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THE USE OF HYDROGEN PEROXIDE VAPOUR (HPV) IN  THE DECONTAMINATION OF ROOMS, BIOLOGICAL SAFETY CABINETS AND OTHER ENCLOSURES

Historical Information and Risk Assessment.

In 2005 Critical Certification Pty. Ltd. in the interests of both clients and staff took a stand against the use of Formaldehyde to fumigate Biological Safety Cabinets.

Formaldehyde is now a known carcinogen and its use is unpleasant for any personnel involved, but also dangerous due to its explosive potential and irritant nature.

The standard method used, including the use of silicon oil, was often adapted and used by insufficiently trained staff.

Additional, the use of kits where an uncontrolled, vigorous exothermic reaction between potassium permanganate and formalin can be dangerous, when not controlled and monitored safely.

The use of formaldehyde is now prohibited or very restricted in many countries, including Australia and New Zealand, with regulations being reviewed and limits reduced constantly.

The use of hydrogen peroxide also poses some risks, but with the systems’ checks and measures in place, using a proprietary system, the risks are almost nil. An additional benefit is that the by-product of a HPV decontamination is (in small concentrations) water and oxygen.

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Training and Experience.

Our key staff undertook comprehensive training at Bioquell (Andover, England) and taught how to perform  successfully decontamination using Hydrogen Peroxide Systems. Critical Certification was then able to introduce the HPV technology to Australia.

Documented use of HPV.

The use of HPV as a decontaminate  is well documented, and when undertaken correctly offers a more safe and also effective means to achieve decontamination. Hydrogen Peroxide can be difficult, however, to effectively decontaminate as the vapour is not a gas and has different characteristics. The suggested efficacy demonstration for Formaldehyde decontamination is using four-log Biological Indicators.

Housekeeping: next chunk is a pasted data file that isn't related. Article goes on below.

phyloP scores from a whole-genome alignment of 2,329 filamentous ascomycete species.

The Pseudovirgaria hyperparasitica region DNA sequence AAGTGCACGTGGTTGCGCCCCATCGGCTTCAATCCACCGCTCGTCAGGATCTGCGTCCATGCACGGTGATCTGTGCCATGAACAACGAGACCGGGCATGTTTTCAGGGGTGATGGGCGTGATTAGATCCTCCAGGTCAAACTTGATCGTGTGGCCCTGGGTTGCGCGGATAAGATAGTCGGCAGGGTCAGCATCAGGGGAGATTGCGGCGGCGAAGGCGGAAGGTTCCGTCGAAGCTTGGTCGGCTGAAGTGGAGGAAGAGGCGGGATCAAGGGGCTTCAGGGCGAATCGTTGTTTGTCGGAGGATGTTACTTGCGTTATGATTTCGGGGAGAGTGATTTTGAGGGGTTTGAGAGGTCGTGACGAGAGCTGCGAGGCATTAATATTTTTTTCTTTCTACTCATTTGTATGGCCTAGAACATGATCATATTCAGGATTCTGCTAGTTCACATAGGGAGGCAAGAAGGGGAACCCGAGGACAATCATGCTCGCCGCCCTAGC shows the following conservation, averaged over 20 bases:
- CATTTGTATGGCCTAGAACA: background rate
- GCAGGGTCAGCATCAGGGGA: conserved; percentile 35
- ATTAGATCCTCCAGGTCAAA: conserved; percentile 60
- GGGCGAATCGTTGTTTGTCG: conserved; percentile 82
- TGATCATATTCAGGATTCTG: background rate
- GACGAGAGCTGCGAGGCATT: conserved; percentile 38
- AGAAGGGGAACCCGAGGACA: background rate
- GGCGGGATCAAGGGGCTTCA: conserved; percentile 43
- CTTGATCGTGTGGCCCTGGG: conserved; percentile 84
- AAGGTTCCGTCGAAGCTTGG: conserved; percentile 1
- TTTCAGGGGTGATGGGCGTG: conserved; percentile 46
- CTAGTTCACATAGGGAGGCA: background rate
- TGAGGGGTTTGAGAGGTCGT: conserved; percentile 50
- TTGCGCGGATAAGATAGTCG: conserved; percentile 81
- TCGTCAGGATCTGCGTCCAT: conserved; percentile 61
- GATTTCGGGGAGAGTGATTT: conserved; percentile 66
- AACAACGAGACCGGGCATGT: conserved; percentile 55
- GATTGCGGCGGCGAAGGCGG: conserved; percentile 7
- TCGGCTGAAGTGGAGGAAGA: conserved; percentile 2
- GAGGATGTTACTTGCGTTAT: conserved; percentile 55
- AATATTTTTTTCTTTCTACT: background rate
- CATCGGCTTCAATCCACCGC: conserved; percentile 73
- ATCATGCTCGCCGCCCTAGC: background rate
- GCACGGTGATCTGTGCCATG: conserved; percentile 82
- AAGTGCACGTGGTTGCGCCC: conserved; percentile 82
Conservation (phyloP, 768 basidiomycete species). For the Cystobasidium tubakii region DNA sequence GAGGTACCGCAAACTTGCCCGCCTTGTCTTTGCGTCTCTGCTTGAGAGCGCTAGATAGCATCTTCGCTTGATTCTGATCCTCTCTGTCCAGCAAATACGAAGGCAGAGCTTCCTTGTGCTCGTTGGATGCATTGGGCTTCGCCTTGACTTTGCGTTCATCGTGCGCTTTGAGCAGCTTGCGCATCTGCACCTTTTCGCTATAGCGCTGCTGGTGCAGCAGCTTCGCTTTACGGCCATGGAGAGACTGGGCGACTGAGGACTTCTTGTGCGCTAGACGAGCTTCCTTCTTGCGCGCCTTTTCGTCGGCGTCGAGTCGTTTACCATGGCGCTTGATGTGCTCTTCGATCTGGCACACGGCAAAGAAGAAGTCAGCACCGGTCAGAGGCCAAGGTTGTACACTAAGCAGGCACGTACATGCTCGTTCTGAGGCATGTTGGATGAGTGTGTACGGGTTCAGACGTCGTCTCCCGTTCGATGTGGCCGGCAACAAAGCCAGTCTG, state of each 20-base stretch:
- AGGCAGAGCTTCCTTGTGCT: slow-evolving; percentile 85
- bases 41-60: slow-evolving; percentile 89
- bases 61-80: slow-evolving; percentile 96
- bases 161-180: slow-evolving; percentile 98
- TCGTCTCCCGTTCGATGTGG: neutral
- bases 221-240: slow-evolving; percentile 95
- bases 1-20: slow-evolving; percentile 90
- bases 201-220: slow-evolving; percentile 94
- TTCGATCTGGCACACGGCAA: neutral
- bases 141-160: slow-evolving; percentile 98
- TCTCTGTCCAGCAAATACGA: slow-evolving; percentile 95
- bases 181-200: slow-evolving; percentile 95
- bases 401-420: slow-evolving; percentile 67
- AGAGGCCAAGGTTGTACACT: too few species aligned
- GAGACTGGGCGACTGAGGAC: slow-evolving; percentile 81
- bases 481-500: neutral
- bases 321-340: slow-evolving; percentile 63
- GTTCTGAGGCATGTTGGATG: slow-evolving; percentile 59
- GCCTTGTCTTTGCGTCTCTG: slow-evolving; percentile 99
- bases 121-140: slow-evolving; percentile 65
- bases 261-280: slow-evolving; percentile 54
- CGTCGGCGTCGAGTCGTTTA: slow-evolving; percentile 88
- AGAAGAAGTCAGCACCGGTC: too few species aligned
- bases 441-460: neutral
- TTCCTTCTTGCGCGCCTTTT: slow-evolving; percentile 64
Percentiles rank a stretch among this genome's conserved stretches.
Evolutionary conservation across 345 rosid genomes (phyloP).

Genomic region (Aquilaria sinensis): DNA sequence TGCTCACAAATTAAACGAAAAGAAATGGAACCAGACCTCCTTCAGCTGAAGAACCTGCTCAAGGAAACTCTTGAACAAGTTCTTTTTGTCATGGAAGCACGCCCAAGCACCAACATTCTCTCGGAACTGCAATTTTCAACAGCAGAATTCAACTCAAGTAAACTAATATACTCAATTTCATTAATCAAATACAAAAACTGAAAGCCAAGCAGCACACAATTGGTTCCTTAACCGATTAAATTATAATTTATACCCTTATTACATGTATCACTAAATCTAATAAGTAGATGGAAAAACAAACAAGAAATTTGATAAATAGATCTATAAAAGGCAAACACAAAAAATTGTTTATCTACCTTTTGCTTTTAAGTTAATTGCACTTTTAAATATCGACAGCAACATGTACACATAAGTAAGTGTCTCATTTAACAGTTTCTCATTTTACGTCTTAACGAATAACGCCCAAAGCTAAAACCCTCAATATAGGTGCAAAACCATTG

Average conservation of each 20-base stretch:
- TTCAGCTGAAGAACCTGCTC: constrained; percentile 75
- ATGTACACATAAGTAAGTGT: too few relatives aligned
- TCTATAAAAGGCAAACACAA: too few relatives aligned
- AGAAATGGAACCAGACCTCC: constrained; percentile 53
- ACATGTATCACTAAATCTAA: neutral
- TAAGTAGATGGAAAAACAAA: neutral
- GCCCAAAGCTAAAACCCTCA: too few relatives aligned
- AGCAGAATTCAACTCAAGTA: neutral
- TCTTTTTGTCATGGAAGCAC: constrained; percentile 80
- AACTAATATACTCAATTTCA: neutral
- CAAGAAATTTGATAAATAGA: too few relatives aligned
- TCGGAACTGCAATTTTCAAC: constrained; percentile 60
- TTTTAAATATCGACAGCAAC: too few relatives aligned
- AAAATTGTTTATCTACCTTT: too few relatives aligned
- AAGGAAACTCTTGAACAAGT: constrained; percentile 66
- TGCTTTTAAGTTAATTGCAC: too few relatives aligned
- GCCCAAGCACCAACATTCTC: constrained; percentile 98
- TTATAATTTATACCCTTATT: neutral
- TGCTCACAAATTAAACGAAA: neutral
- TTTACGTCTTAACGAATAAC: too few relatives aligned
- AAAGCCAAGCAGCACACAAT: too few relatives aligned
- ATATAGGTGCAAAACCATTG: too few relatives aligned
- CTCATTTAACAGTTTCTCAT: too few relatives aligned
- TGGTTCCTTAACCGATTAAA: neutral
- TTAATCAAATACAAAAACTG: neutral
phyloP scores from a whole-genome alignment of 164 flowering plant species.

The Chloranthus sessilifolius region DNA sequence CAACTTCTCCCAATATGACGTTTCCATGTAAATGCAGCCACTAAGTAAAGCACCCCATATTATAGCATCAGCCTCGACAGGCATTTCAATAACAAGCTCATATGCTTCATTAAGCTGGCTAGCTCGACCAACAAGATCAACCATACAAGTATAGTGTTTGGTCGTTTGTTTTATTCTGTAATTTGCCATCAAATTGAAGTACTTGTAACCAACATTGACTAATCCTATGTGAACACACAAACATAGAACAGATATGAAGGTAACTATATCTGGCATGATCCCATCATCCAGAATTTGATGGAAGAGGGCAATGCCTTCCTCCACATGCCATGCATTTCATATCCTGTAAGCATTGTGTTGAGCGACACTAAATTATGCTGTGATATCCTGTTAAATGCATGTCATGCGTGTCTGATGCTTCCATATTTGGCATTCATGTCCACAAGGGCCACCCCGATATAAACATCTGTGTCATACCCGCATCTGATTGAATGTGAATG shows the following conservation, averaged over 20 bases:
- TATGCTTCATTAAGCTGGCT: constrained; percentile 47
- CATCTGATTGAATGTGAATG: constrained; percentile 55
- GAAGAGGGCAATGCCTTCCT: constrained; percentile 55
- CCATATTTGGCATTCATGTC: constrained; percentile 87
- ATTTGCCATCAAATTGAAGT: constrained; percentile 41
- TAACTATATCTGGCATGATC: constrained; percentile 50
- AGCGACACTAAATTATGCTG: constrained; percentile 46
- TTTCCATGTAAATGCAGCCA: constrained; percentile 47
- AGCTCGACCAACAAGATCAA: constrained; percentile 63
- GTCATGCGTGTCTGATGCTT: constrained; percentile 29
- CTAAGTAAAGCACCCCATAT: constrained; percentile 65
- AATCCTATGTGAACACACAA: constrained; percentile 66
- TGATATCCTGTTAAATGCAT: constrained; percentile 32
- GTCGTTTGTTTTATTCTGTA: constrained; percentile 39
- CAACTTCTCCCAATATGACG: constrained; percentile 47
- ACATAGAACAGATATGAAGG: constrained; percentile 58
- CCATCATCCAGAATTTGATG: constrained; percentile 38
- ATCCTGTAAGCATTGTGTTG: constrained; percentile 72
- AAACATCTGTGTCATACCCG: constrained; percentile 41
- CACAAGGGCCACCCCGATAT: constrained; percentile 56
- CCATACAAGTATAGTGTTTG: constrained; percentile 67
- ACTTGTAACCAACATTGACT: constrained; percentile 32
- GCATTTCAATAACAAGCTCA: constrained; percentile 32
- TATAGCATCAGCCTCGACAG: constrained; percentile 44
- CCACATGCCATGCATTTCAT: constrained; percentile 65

In 2006 Critical Certification submitted Type Tests using six-log USP Biological Indicators on all common makes of Biological Safety Cabinets in Australia to the OGTR. Following OGTR’s assessment, approval was gained for our process.

With our submitted type tests to OGTR we have reproducibly demonstrated a six-log kill, thus well exceeding the required standards.

This difference is reassuring and is becoming more important with the emergence of Multi-Drug Resistant organisms that many of our clients use. The technology, however, is not invincible and even leading authorities on decontamination technologies such as the Health Protection Agency at Porton Down (UK) will caution that the use of HPV in decontamination must be carefully undertaken to ensure optimal results. 

Unlike Formaldehyde and Chlorine Dioxide, (the only two true gaseous fumigants) HPV is less penetrative. Due to this physical fact, the correct use of the decontamination equipment is critical.

Types of BSC Decontamination.

With the HPV technology, two types of decontaminations are offered: 

Workzone Decontamination 

This process is a decontamination within the actual workzone of the BSC. This means that the contaminated area of the BSC in contact with the test apparatus used is decontaminated prior to testing. This kind of decontamination is used where testing is routine, and there are no reported problems and no problems are anticipated.